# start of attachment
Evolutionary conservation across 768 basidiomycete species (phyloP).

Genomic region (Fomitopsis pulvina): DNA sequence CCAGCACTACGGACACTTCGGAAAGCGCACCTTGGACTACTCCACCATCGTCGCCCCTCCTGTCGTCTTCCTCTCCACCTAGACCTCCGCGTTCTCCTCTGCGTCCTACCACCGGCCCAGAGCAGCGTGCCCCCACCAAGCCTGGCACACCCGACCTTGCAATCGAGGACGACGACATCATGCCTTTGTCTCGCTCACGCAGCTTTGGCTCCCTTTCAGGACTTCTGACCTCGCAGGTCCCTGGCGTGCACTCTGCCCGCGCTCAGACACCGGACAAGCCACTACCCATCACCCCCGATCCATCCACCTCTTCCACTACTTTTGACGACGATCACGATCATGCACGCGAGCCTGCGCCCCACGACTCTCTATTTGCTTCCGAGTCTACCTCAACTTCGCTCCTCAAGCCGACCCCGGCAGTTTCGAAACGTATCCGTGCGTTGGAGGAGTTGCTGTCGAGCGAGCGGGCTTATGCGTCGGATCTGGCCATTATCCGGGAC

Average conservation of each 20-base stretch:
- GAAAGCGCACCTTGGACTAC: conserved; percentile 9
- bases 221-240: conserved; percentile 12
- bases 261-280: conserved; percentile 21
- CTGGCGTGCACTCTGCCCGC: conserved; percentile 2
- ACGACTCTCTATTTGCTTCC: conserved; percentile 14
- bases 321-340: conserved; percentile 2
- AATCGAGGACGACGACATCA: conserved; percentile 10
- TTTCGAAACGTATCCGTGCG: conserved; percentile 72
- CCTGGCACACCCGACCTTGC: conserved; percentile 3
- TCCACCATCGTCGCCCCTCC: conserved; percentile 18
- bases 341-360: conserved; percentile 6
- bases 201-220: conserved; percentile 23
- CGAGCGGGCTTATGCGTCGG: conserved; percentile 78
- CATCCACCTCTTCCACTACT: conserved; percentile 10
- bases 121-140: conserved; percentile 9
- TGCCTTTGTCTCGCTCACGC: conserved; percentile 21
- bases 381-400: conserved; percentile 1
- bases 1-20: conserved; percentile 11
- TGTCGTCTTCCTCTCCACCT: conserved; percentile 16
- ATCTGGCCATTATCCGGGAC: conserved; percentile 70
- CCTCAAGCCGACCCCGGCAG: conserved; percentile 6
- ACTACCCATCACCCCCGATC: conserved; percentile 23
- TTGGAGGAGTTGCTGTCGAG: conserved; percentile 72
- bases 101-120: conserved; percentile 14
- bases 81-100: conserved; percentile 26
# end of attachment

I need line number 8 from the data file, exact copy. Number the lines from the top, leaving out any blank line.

- ACGACTCTCTATTTGCTTCC: conserved; percentile 14